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Safer Shampoo
September 2014

Makers Agree Not to Use Cancer-Causing Chemical

shampooThis year, the Center for Environmental Health (CEH) reached legal agreements with 26 major companies to discontinue using a cancer-causing chemical in shampoo and personal care products, and potential agreements with more than 100 additional companies are still pending. Cocamide diethanolamine (DEA), a synthetic chemical created from a chemical reaction between coconut oils and diethanolamine, has been used for decades in shampoos and other products as a foaming agent.

In 2012, California listed the chemical as a known carcinogen, based on assessment by the World Health Organization’s International Agency for Research on Cancer, which evaluated skin exposure tests on animals. In 2013, the CEH brought lawsuits against companies selling products in California containing the substance without a health warning, as required under Prop 65, the state’s consumer protection law for toxic chemicals.

Note: A Think Dirty app offers information about the potentially toxic ingredients in cosmetics and personal care products and what not to buy.


Source: Ecowatch.com (Tinyurl.com/Shampoo-Lawsuit)

 
Cleaner Air
September 2014

New EPA Rules Proposed for Climate Change

windThe White House plans to cut carbon dioxide emissions from power plants by 30 percent by 2030. Each state will have its own goal within the overall national pollution reduction effort, an attempt to be politically and practically flexible in its implementation. Environmental Protection Agency Administrator Gina McCarthy explains, “Each state’s goal is tailored to its own circumstances, and states have the flexibility to reach the goal in whatever ways work best for them.”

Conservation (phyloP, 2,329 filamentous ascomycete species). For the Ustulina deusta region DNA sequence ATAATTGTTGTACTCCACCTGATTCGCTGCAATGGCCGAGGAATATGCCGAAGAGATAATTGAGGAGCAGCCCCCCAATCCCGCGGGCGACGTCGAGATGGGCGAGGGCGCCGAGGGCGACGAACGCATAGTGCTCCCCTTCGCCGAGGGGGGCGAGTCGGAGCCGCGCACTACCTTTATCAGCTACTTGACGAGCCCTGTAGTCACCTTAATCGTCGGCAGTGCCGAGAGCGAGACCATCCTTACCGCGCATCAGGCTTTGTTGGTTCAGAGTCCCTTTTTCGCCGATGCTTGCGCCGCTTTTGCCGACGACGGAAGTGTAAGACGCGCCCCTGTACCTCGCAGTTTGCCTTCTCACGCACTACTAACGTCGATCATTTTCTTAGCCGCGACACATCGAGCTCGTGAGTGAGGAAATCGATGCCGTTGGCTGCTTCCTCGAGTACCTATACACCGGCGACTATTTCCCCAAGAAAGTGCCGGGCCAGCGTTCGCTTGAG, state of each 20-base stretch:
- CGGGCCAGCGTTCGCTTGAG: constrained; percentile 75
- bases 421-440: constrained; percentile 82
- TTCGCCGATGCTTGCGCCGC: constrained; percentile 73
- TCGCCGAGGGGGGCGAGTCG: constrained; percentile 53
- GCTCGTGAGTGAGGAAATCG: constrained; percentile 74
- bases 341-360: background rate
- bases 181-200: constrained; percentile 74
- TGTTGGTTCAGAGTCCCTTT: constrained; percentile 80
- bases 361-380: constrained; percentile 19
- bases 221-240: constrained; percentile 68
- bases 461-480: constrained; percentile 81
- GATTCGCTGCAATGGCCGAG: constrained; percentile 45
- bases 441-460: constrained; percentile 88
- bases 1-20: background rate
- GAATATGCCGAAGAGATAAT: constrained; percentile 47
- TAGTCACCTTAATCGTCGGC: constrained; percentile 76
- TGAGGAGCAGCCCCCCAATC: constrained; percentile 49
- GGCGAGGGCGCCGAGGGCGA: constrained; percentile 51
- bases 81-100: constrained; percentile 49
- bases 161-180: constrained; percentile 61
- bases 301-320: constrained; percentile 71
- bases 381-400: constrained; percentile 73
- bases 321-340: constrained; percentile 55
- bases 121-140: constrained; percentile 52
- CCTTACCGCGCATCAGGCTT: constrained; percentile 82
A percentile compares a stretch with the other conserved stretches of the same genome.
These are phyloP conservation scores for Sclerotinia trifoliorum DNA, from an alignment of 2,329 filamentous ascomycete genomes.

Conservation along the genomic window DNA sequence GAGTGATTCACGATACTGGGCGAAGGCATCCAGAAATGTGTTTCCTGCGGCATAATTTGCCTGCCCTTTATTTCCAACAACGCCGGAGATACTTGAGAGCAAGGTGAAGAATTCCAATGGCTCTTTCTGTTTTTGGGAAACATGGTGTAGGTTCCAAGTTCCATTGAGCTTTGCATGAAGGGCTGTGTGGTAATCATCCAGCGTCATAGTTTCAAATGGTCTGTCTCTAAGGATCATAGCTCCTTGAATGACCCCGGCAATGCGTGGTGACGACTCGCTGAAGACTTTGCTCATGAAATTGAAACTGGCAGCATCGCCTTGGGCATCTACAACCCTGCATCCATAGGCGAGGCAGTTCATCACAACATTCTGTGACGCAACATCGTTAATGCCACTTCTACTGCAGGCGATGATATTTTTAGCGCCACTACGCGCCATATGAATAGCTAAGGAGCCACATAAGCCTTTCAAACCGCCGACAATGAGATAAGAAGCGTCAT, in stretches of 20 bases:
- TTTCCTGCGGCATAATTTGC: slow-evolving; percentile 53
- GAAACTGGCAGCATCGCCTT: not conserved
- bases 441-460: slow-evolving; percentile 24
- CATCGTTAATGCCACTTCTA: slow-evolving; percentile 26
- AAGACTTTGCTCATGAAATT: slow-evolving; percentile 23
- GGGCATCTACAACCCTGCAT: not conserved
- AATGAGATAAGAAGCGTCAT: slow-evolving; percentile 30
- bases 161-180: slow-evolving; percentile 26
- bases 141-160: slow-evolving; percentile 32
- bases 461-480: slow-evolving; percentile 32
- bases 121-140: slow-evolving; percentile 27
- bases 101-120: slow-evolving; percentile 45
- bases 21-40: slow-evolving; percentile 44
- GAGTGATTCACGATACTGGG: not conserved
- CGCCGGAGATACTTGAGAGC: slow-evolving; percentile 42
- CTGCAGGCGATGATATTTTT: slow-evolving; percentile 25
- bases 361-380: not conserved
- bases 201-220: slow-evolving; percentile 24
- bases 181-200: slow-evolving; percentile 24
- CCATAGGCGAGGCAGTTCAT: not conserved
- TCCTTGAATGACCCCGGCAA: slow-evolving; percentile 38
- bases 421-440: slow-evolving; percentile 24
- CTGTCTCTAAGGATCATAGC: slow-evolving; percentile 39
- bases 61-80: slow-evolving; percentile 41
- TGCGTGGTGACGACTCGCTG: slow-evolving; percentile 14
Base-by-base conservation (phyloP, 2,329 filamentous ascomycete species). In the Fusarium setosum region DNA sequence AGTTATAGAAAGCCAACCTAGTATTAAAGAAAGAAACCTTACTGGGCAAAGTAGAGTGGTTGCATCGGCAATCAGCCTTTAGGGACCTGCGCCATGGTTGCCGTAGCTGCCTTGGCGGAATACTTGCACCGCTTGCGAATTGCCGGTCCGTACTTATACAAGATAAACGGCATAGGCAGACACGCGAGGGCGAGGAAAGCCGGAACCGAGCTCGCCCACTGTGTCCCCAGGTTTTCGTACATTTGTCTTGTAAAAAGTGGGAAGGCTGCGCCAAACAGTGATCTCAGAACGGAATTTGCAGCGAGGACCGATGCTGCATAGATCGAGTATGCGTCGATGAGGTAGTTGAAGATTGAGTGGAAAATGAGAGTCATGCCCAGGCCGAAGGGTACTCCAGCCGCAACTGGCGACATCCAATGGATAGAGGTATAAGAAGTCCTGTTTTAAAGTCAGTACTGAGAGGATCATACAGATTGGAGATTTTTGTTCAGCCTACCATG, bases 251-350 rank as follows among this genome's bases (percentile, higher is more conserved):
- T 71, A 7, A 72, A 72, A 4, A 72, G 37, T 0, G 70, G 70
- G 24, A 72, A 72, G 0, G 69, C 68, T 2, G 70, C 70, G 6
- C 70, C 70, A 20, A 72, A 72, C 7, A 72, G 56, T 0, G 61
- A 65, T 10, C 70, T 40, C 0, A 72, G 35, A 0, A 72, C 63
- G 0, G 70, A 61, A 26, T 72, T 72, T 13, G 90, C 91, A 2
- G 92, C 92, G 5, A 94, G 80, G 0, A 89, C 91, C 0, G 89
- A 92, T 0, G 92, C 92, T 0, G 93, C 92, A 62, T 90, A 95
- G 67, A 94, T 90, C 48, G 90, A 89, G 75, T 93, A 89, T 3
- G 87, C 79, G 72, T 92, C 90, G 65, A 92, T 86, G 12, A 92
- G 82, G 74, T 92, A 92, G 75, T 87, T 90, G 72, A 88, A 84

States can renovate existing coal-fired plants with newer, cleaner burning technology; switch coal plants to natural gas, which produces much less carbon; and work to persuade residents to be more efficient in their use of electricity. States can also band together in cap-and-trade networks for emission reductions, in which companies buy and sell permits allowing them to produce a certain amount of carbon emissions. Clean producers can be sellers, dirtier producers buyers.

The program represents an absolute reduction in U.S. carbon emissions of nearly one-third, rather than a simple slowing in the growth rate of emissions. Contrary industry groups, many Republicans and some coal-state Democrats oppose the proposal due to its anticipated costs and increased regulations.


Source: The Christian Science Monitor

 
Flaxseed Lowers Blood Pressure
August 2014

Food for Heart Health

flax_seedEating flaxseed reduces blood pressure, according to researchers from Canada’s St. Boniface Hospital Research Center. They attribute the effect to its omega-3 fatty acids, lignans and fiber.

The researchers examined the effects of flaxseed on systolic and diastolic blood pressure in patients with peripheral artery disease, a condition typically marked by hypertension. Patients consumed a variety of foods that collectively contained 30 grams of milled flaxseed or a placebo each day for six months. The flaxseed group experienced significantly increased plasma levels of certain omega-3 fatty acids and lower average systolic blood pressure (by 10 mmHg) and diastolic blood pressure (by 7 mm Hg). Those in the flaxseed group with initial systolic blood pressure levels over 140 mmHg saw reductions averaging 15 mmHg.

 
Heelless Shoes May Help Prevent Runners’ Injuries
August 2014

Reduces Harm from Excessive Impact

bone-and-jointsA British study published in Footwear Science analyzed the effects of running in experimental heelless footwear compared with conventional running shoes with reinforced heels. The objective was to see if the heelless footwear would reduce the risk of chronic injury related to the habitual rear-foot strike pattern associated with conventional heeled shoes.

Using eight cameras with optoelectric running motion capture technology,12 male runners were tracked at four meters per second. The heelless running shoe resulted in less impact, greater plantar flexion and greater ankle eversion (rolling outward). The researchers concluded that the heelless shoes decreased the risk of chronic running foot injuries linked to excessive impact forces, but concede they may increase injury potential associated with excessive ankle eversion.

 
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